As Fellows, the Longwood Fellows Program helps us develop our leadership fluency and understanding of organizational management. As part of the program, we visit gardens with distinct missions that set them apart from others to take part in salons. Our most recent salon was hosted at Jenkins Arboretum & Gardens, which is nestled in the busy Main Line area of the Philadelphia metro region. We arrived at the LEED Gold Certified John J. Willaman Education Center, which was built in 2008 and was intentionally designed to make it seem like it had been there for years. Tucked into the mature woodland forest, the building was a strategic project to elevate the garden’s public awareness and provide a natural yet formal gateway into the landscape beyond. Our salon hosts were Harold Sweetman, Executive Director, and Stephanie Kuniholm, Director of External Relations and member of the Society of Fellows. Our meeting took place in the boardroom, which features floor to ceiling windows that provided a vista into the garden, making us feel like we were in the tree canopy.
Established in 1968, Jenkins Arboretum & Gardens was founded with the intention of making it a public arboretum. It was fortunate to have the opportunity many gardens of the Philadelphia region never had—to be built from the ground up. The site was challenging—pitched on steep inclines with acidic soil and lots of shale—but the new organization was up to the challenge. What started as a few small plants when the arboretum’s doors first opened to the public has now become a densely planted woodland. Jenkins showcases both native and non-native plants, including a world class collection of rhododendrons and azaleas that thrive in the acidic soil. Plants from southeast Pennsylvania are displayed next to specimen plants from around the world. The garden now has nearly 1.2 miles of woodland paths that allow guests to explore the arboretum. The garden strives to be a model for the appreciation and stewardship of nature, and inspires and educates the public about the importance and beauty of the natural world.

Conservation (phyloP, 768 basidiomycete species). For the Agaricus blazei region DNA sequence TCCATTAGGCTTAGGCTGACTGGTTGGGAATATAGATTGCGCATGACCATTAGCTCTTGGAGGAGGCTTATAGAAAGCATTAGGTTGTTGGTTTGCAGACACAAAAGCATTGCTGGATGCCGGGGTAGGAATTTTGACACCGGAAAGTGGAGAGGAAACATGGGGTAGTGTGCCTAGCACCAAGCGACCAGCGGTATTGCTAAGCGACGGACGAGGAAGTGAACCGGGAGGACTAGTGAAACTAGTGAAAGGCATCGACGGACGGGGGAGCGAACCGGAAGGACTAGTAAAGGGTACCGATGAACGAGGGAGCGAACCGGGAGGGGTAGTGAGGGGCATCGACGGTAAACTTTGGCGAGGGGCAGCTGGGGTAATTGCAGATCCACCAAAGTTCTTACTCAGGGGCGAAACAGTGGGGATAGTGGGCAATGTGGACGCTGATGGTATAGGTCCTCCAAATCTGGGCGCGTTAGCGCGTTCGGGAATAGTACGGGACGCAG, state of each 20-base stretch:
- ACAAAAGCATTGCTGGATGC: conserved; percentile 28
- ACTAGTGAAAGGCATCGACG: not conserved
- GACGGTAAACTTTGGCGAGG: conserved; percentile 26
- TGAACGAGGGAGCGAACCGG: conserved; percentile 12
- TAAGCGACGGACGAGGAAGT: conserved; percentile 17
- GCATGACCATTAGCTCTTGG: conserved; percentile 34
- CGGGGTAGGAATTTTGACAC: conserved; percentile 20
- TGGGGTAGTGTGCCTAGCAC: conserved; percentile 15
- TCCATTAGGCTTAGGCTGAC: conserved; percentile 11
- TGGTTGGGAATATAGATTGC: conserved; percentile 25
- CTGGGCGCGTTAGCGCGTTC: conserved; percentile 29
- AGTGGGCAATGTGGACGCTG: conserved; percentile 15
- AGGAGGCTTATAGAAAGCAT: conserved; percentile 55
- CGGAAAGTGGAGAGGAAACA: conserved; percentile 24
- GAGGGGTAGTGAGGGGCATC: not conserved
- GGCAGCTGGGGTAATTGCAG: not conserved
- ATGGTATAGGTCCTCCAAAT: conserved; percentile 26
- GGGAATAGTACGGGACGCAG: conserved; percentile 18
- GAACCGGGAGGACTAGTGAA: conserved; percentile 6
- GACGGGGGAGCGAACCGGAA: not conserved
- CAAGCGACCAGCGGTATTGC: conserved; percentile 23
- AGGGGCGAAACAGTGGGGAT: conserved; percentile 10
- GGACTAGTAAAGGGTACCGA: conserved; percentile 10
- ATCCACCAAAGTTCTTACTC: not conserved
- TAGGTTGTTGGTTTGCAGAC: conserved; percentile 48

We joined Harold and Stephanie to talk about selecting and developing a board. Nonprofit public gardens rely on their boards to make considered, long-range decisions that impact a variety of governance-related issues, such as strategic plans, financial oversight, and other large initiatives. Board members help develop guiding philosophies often found in the mission statement. Boards can be virtually any size; however, 3 is typically the minimum number of members. As we discussed how one cultivates a board, Harold emphasized how important it is for a garden to share its unique character with potential board members. By sharing the garden’s story, potential board members have a deeper understanding of what makes it unique and special.
As we talked with Harold, we saw the passion he has brought to his leadership position. He has served as Executive Director for 32 years and has seen the garden grow, much of it by his own hand. Walking the wooded path, Harold pointed out the rhododendrons he planted during his early years as the only paid employee. Today, the garden supports eight paid positions. Harold continually strives to look at the big picture, growing the garden in a sustainable way.
When Harold retires next spring, the Jenkins staff and the entire community will no doubt feel the loss. But through the work of the Jenkins board, the mission of preserving natural tranquil woodlands for community enjoyment will surely continue.